In the UK, domestic and industrial appliances are designed to operate within a certain gas quality specification range – partly determined by the mix of various hydrocarbon gases that make up natural gas. Other countries also have their own specifications, but there is a longer history of cross border trade in Europe as a result of its dependence on imports and greater levels of interconnection. Therefore the gas specifications are more compatible with each other than with the UK.
If the quality falls outside the UK’s specification range, National Grid, the operator of the UK National Transmission System, is unable to accept gas. This means that gas that can be consumed in markets such as France, Belgium, the Netherlands and Germany, cannot be imported into the UK.
If this were to happen at a time when the UK gas supply-demand was tight, for example during the recent period of inclement weather (UK Winter 2010), it could result in price spikes and/or interruptions in the supply to the UK market, even though there might be plentiful supply elsewhere in Europe.
Since the publication of Ofgem’s (the UK’s energy regulator) latest “Project Discovery – Energy Market Scenarios” analysis, the EU Commission has launched a study to look at the costs and benefits of harmonising gas quality specifications across the EU, however this study is not expected to yield results in time for the UK to make a timely decision on its own specification.
To date, Fluxys, the Belgian network operator, has been able to ensure that UK specification gas has been able to reach the entry point for the Interconnector. However, as sources of supply and flows of gas within the European market have changed, it is becoming more difficult for Fluxys to ensure UK spec gas reaches the Interconnector entry point at Zeebrugge.
What you need to know
Gas prices in the UK are likely to rise as the supply demand balance changes. These prices rises will ultimately be reflected in consumers’ gas prices, dependent on the contract they have with suppliers. If other sources of supply are unable to respond to these price rises, or demand does not fall as a result of fuel switching or demand reduction, National Grid may be required to take action to ensure the physical balance of the system, e.g. interrupting supply.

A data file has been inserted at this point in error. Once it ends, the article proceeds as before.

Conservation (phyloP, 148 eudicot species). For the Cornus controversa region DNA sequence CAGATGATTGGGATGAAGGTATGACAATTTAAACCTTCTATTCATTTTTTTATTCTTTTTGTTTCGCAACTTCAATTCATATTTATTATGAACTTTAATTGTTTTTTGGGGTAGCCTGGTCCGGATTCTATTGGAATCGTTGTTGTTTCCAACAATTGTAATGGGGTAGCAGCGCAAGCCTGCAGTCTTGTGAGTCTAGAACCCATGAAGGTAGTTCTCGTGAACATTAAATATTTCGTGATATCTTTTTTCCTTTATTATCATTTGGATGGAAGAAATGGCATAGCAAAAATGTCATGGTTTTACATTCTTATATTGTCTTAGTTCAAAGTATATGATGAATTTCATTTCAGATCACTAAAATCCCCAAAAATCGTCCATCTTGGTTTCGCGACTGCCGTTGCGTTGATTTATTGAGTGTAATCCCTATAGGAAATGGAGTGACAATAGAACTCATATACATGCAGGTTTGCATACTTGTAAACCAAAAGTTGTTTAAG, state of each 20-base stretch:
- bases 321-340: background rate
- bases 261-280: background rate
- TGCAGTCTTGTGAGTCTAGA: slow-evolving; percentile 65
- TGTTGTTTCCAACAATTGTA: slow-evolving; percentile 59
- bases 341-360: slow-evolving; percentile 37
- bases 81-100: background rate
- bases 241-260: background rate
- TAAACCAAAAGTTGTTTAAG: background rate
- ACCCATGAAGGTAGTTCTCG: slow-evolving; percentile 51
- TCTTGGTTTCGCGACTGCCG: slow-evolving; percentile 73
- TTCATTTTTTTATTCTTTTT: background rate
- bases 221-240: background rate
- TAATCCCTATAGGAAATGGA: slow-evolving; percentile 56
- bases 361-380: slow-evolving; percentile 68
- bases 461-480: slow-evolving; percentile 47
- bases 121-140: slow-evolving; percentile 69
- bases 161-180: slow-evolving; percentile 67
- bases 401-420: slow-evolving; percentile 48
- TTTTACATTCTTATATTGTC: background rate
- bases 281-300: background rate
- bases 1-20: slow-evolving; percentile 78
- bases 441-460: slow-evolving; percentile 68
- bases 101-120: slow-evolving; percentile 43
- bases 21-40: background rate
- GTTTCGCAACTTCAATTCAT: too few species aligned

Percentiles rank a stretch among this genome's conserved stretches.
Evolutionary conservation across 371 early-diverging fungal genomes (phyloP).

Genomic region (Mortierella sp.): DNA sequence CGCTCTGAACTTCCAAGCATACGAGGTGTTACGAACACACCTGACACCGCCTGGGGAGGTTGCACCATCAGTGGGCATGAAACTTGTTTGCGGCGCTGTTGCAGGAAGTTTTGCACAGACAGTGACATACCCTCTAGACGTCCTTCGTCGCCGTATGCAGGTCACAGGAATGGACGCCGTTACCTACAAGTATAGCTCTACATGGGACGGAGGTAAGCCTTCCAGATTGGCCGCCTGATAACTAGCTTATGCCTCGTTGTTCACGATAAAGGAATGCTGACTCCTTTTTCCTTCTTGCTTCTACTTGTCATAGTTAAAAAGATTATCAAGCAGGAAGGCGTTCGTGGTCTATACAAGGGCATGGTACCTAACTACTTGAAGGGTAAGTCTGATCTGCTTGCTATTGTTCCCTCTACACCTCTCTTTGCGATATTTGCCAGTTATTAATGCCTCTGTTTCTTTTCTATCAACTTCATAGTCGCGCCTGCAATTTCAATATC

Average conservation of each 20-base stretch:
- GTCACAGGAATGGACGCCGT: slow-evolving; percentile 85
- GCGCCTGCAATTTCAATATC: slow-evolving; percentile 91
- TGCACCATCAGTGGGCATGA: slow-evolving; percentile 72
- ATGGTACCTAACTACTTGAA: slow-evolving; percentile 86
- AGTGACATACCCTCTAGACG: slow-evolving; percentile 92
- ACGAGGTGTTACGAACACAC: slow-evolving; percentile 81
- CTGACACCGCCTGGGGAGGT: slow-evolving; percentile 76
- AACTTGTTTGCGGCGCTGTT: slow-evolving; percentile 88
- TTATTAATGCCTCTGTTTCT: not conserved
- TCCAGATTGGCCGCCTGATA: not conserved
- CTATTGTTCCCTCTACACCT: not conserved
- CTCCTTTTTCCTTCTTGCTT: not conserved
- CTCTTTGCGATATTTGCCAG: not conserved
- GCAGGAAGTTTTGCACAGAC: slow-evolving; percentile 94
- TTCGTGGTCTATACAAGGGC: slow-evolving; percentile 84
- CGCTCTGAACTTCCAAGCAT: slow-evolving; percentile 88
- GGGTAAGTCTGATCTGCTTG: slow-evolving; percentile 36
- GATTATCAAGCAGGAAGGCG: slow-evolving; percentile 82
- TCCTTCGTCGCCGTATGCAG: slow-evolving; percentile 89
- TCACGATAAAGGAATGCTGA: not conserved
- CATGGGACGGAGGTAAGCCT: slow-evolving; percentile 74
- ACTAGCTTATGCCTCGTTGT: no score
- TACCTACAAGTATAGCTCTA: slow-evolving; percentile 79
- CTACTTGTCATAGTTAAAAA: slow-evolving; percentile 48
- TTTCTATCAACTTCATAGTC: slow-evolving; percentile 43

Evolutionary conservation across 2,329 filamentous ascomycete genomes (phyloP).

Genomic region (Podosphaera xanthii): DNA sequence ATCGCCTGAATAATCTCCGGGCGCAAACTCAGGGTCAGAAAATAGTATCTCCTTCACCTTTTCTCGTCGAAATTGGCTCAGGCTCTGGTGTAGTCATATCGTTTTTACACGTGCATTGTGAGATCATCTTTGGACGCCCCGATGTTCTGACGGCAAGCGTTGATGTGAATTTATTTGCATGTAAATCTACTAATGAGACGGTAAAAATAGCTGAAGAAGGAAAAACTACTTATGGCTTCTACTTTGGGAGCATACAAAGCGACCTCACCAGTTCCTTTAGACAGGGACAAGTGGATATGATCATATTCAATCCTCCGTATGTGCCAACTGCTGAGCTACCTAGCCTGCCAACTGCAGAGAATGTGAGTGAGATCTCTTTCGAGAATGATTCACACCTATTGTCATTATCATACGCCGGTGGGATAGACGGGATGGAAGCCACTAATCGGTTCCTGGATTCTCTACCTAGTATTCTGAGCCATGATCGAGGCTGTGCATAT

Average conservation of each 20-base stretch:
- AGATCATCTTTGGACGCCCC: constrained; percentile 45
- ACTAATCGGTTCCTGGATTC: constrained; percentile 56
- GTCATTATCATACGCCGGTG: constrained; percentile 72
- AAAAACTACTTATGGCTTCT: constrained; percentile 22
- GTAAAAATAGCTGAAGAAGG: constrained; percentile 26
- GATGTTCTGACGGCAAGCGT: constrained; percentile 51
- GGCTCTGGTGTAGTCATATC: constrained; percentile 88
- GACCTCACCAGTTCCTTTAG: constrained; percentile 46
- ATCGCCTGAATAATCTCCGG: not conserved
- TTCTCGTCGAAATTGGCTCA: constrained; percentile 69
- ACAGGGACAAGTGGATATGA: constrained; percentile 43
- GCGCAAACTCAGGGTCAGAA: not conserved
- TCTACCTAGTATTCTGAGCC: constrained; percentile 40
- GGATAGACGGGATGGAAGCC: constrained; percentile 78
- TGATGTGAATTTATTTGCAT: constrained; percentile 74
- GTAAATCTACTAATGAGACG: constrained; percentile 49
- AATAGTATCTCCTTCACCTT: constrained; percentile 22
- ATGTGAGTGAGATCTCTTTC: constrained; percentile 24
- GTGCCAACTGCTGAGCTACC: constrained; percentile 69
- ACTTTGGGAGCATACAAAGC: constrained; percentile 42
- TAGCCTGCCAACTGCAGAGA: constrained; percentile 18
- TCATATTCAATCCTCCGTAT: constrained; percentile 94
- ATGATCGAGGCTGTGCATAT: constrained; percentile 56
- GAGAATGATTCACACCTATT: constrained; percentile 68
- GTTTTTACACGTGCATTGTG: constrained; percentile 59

GM&T, along with colleagues from Interconnector UK, Fluxys and GTS (Dutch network operator) have been working closely to solve this issue over the last few years. GM&T has met several times with Ofgem on this matter, and has kept the Department of Energy & Climate Change informed.
GM&T has been working with other companies to gain a consensus on the best way forward for the UK gas industry.
It is unlikely that the market can deliver a solution since investments in gas treatment plants require up-front capital investment; recovery of such investments are highly uncertain through free market tariffs, making such investments very risky.
Such unpredictable and sporadic price spikes are however not sufficient to justify capital-intensive long-term gas treatment plant investments. The structure of the market and the uncertainty surrounding the timing of the problem mean that it is highly unlikely that the market will provide a timely solution. Even if gas suppliers were willing to invest in gas quality treatment facilities, Ofgem would need to put in place a regulatory framework so companies would know the terms under which they would invest.
GM&T believes the best solution would be a regulated approach which would enable National Grid to invest in gas treatment facilities and provide a service to gas companies under regulated tariffs. In the event that treatment facilities were used less than forecast, National Grid would be allowed to recover any stranded costs from consumers. Such a cost recovery approach can be regarded as the insurance premium end users pay to protect them from the impacts of price spikes. By targeting costs specifically at end users the approach ensures that those who benefit from such insurance, pay for it.
Contacts for further information
Alex Barnes, Head of Regulatory Affairs